# Inverses

## Inverses

## Basics of Matrix Inverses

- An
**inverse matrix**is a square matrix that, when multiplied with the original matrix, results in the identity matrix. - Not all square matrices have inverses. A matrix that does not have an inverse is said to be
**singular**or**non-invertible**. - If a matrix has an inverse, it is a
**nonsingular**or**invertible**matrix. - A matrix multiplied by its inverse always gives the
**identity matrix**. That is, if`A`

is the original matrix and`A^-1`

is its inverse, then`A*A^-1`

and`A^-1*A`

both give the identity matrix.

## Calculating Inverse Matrices

- The inverse of a
**2x2 matrix**,`A`

, with elements`a=(a,b;c,d)`

can be found using the formula`A^-1 = 1/(ad-bc)*(d,-b;-c,a)`

. Note that`ad - bc`

is the**determinant**of the matrix. - For matrices larger than 2x2, the inverse can be calculated through various methods such as
**Gaussian elimination**or by using the**adjugate matrix**and the determinant of the original matrix. - The adjugate (or adjoint) of a matrix is the transpose of the cofactor matrix.

## Properties of Inverse Matrices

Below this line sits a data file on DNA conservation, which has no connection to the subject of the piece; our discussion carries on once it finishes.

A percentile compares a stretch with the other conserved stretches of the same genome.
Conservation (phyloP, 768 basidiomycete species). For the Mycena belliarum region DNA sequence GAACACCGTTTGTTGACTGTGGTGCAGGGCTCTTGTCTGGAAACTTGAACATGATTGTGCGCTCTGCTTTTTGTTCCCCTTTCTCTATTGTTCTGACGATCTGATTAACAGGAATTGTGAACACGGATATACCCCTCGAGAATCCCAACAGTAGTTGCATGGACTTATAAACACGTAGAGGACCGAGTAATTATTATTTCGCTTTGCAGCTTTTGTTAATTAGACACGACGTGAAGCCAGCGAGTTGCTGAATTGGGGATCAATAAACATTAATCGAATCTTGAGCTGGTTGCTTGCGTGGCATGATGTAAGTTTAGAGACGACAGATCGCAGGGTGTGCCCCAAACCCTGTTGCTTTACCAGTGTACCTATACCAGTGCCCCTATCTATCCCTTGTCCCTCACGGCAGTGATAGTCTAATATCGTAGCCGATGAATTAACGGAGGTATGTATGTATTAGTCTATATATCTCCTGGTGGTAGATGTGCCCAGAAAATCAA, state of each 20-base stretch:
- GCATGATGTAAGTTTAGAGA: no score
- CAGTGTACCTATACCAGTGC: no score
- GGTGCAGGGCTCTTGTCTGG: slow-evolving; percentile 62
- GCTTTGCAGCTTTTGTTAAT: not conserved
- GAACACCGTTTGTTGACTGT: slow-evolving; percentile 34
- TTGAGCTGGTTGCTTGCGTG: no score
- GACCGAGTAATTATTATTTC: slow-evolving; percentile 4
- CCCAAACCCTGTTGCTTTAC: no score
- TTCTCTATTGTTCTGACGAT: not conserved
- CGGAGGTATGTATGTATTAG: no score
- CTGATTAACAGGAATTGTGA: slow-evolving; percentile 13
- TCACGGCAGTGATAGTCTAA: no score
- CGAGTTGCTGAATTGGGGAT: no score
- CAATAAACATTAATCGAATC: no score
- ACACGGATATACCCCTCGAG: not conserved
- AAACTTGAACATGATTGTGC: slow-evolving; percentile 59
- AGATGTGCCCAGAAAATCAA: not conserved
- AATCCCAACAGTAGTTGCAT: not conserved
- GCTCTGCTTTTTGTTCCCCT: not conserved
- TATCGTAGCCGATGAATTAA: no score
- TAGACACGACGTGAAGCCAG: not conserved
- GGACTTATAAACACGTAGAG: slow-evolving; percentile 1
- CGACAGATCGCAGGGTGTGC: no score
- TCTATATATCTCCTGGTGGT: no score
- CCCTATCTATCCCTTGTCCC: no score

- The inverse of a matrix, if it exists, is unique.
- The inverse of the inverse of a matrix is the original matrix itself. That is,
`(A^-1)^-1 = A`

. - The inverse of the product of two matrices equals the product of their inverses in reverse order. That is,
`(AB)^-1 = B^-1*A^-1`

. - If a matrix is singular, i.e., its determinant is 0, it does not have an inverse.

## Applications of Inverse Matrices

- Inverse matrices are used extensively in the solution of systems of
**linear equations**. - They are crucial in fields such as
**linear regression**, where the inverse of a covariance matrix is used to estimate coefficients. - They also have significant applications in
**physics and engineering**, for example, calculating electrical networks or solving differential equations.